The real-life football experience, fridge adverts and all

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The Independent Culture
THE ODDEST thing that happened to me over Easter came when I was trying to take a short cut out of a car park in Scotland and climb over a stone wall. As I clambered to the top and lay briefly spread- eagled I heard the sound of muffled cheering. I looked round and saw a coachload of Glasgow Rangers supporters, all of whom were giving me an ironic round of applause.

This is the sort of thing that can happen when you're on your way to a big football match. I haven't been to a big sporting event for years, but it so happened that we went up for Easter to stay with Scottish cousins a dozen miles from Perth, and someone told me that St Johnstone were at home over the weekend to the mighty Glasgow Rangers, and the mad thought crept into my mind that I might go to the match.

I had the perfect alibi. My 11-year-old son and his 12-year-old mate were with us and, although both liked football, neither had ever been to a proper grown-up game. So I decided I would take them. I would be the traditional knowledgeable father taking the lads to the game... So it was that I bought three tickets at pounds 15 each, which I am told is VERY cheap by English standards, and set out at tea-time on Sunday to join a slow- moving football traffic jam on the outskirts of Perth, which eventually disgorged us into the Overspill Car Park.

It had been years since I had been part of that process whereby the little trickles of supporters flowing along the road towards the game join other trickles, becoming a bigger stream, joining other streams until there are enough supporters in your stream to overflow into the road and jostle the traffic...

The Rangers supporters seemed friendly enough. Well, they could afford to be friendly. Their team was way out ahead at the top of the Scottish Premier Division, and the last time they had come to Perth they had given St Johnstone a 7-0 thrashing. Nobody seemed to give St Johnstone a chance this time round. Rangers could afford to be friendly and patronising.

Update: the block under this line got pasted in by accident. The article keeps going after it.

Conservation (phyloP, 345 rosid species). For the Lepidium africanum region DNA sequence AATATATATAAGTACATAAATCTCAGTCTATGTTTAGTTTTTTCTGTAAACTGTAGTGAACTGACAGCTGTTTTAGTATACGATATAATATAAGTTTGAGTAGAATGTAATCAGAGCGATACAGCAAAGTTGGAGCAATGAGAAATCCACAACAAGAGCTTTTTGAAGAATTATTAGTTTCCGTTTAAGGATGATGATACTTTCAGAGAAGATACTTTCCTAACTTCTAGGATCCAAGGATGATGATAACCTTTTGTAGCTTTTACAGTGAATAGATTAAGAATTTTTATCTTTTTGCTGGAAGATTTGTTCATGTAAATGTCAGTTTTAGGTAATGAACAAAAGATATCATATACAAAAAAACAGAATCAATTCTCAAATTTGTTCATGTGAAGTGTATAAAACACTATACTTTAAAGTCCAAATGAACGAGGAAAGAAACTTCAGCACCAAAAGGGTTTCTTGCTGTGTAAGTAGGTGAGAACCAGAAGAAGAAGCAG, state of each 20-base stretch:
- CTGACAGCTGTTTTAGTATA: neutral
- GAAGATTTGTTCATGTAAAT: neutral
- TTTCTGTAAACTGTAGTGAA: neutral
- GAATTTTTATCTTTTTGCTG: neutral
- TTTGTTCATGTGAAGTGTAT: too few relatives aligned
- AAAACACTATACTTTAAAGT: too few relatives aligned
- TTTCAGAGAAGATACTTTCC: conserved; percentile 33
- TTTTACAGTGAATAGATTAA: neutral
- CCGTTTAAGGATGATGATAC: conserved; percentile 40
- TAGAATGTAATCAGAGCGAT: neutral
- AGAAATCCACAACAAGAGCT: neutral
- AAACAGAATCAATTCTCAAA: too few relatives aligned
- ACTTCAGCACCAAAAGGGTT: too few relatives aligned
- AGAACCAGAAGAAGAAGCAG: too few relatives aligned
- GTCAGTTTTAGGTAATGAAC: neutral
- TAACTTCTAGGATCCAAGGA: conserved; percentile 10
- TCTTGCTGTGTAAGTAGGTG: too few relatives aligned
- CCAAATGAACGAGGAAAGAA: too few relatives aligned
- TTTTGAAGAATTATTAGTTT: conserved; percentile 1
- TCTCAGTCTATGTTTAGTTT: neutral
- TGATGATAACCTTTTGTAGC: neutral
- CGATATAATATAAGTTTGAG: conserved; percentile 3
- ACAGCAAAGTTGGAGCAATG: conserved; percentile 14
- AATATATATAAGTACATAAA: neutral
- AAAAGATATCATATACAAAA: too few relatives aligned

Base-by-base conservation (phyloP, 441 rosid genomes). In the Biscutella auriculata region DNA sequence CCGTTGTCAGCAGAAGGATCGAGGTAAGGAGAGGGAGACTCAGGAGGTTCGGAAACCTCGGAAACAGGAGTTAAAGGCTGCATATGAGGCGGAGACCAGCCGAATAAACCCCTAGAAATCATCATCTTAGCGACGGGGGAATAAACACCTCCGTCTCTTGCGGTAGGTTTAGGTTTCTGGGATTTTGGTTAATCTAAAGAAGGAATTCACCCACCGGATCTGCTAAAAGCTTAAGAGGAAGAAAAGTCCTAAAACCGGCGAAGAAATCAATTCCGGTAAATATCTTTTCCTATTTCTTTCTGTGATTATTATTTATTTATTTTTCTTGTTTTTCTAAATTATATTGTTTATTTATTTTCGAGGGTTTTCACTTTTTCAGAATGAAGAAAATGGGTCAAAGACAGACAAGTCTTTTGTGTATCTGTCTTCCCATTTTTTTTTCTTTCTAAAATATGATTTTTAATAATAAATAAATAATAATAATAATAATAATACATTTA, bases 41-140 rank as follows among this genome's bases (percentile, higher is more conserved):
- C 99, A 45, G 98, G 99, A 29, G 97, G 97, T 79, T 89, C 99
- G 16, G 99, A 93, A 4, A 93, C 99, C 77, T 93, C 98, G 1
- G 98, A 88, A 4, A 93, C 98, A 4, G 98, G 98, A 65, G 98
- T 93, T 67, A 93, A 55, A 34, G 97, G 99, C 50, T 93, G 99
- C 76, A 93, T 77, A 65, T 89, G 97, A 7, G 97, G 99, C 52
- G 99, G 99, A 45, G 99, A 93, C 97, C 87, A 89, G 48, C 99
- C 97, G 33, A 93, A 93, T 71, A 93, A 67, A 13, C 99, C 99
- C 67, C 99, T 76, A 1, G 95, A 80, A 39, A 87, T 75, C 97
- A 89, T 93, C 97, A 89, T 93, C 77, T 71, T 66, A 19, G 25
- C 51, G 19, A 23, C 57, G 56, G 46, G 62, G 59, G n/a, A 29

So it was something of a surprise when St Johnstone went into the lead within 10 minutes. I couldn't quite make out what had happened, as the goal took place the far end of the pitch from us, but someone's head went up, the ball failed to avoid the net and the inhabitants of Perth rose to their feet as one man, woman and boy.

On television there would be an instant slow-motion replay, but I was surprised to find that this doesn't happen in real life. In real life what happens is that the Rangers supporters in the next stand, who until now have been practising their chanting, scarf-waving and sort of static line dancing at deafening volume, suddenly go very quiet in an ominous sort of way, and the Perth supporters are suddenly heard again, even though they seem to have only one chorus, a lugubrious church-like chant of "Come on, you Saints!", which slides down a mournful minor third, and then dies away.

(It would actually be quite possible to offer slow-motion replays at the match. There is a large, electronic screen glaring down at the pitch which shows messages non-stop, none of which has anything to do with the football. They don't give you team changes and line-ups. They give you birthday messages for kids in the crowd, and endless advertising, so that when you glance up at the screen for help during exciting moments, the screen is saying, "For all your refrigeration wants, McAllister's..." Seems a waste of a screen to me. )

The Rangers army came to life again a bit when their team equalised, but it wasn't to last; the St Johnstone goalkeeper Alan Main was playing an inspired game, the Rangers defence looked shaky, and St Johnstone boldly scored another two goals; 3-1 to the underdogs. Great game. I shouted myself hoarse. And during the entire game, lines of security men stood impassively on the touch line with their backs to play and stared up into the stands. What terrible violence were they expecting? Or were they perhaps medical attendants ready to combat outbreaks of illness following the massive consumption of Scottish meat pies during the game?

When we got back home, there was a soccer round-up on the TV, Scotsport. There was going to be highlights from the St Johnstone game. I sat down to watch it. "But you've seen the game once already," they all cried. "Not the goals I haven't," I said. And it's true. When you go to a game you get the whole experience. On TV you don't get the experience at all. All you get is a close-up of what actually happened. It's not the same thing. Nothing like.

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